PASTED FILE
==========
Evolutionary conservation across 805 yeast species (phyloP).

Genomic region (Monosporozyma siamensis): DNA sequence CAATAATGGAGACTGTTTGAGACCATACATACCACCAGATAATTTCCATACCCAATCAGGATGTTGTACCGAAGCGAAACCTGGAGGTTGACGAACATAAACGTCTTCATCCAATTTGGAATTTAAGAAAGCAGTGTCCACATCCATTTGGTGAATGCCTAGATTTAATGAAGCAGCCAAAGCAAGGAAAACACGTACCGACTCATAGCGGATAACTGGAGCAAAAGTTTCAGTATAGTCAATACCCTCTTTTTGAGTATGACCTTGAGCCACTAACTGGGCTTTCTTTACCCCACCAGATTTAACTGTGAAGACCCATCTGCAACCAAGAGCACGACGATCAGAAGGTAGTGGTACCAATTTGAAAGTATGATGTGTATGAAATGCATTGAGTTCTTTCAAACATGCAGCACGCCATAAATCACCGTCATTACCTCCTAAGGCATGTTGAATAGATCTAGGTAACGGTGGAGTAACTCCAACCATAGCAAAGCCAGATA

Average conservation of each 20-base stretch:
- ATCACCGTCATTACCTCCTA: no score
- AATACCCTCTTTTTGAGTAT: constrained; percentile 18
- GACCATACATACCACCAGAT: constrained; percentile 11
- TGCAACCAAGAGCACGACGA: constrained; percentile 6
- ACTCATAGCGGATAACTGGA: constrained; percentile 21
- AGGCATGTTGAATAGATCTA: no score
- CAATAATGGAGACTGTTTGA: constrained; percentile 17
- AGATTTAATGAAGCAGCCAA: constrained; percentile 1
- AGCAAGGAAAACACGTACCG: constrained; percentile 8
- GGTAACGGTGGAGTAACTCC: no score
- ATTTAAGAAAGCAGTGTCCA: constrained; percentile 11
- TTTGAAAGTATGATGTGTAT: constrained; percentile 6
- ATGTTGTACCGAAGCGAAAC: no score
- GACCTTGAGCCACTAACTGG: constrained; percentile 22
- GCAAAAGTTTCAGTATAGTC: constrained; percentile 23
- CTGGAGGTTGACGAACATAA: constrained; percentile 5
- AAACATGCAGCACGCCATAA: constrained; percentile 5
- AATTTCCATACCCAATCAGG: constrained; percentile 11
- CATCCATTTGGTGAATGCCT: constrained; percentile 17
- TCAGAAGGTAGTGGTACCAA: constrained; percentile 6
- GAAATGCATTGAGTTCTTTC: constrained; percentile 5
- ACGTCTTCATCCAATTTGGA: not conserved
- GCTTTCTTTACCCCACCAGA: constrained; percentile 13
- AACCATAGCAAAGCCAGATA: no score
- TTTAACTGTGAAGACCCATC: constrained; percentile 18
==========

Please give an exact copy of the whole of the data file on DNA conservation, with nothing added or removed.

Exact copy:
Evolutionary conservation across 805 yeast species (phyloP).

Genomic region (Monosporozyma siamensis): DNA sequence CAATAATGGAGACTGTTTGAGACCATACATACCACCAGATAATTTCCATACCCAATCAGGATGTTGTACCGAAGCGAAACCTGGAGGTTGACGAACATAAACGTCTTCATCCAATTTGGAATTTAAGAAAGCAGTGTCCACATCCATTTGGTGAATGCCTAGATTTAATGAAGCAGCCAAAGCAAGGAAAACACGTACCGACTCATAGCGGATAACTGGAGCAAAAGTTTCAGTATAGTCAATACCCTCTTTTTGAGTATGACCTTGAGCCACTAACTGGGCTTTCTTTACCCCACCAGATTTAACTGTGAAGACCCATCTGCAACCAAGAGCACGACGATCAGAAGGTAGTGGTACCAATTTGAAAGTATGATGTGTATGAAATGCATTGAGTTCTTTCAAACATGCAGCACGCCATAAATCACCGTCATTACCTCCTAAGGCATGTTGAATAGATCTAGGTAACGGTGGAGTAACTCCAACCATAGCAAAGCCAGATA

Average conservation of each 20-base stretch:
- ATCACCGTCATTACCTCCTA: no score
- AATACCCTCTTTTTGAGTAT: constrained; percentile 18
- GACCATACATACCACCAGAT: constrained; percentile 11
- TGCAACCAAGAGCACGACGA: constrained; percentile 6
- ACTCATAGCGGATAACTGGA: constrained; percentile 21
- AGGCATGTTGAATAGATCTA: no score
- CAATAATGGAGACTGTTTGA: constrained; percentile 17
- AGATTTAATGAAGCAGCCAA: constrained; percentile 1
- AGCAAGGAAAACACGTACCG: constrained; percentile 8
- GGTAACGGTGGAGTAACTCC: no score
- ATTTAAGAAAGCAGTGTCCA: constrained; percentile 11
- TTTGAAAGTATGATGTGTAT: constrained; percentile 6
- ATGTTGTACCGAAGCGAAAC: no score
- GACCTTGAGCCACTAACTGG: constrained; percentile 22
- GCAAAAGTTTCAGTATAGTC: constrained; percentile 23
- CTGGAGGTTGACGAACATAA: constrained; percentile 5
- AAACATGCAGCACGCCATAA: constrained; percentile 5
- AATTTCCATACCCAATCAGG: constrained; percentile 11
- CATCCATTTGGTGAATGCCT: constrained; percentile 17
- TCAGAAGGTAGTGGTACCAA: constrained; percentile 6
- GAAATGCATTGAGTTCTTTC: constrained; percentile 5
- ACGTCTTCATCCAATTTGGA: not conserved
- GCTTTCTTTACCCCACCAGA: constrained; percentile 13
- AACCATAGCAAAGCCAGATA: no score
- TTTAACTGTGAAGACCCATC: constrained; percentile 18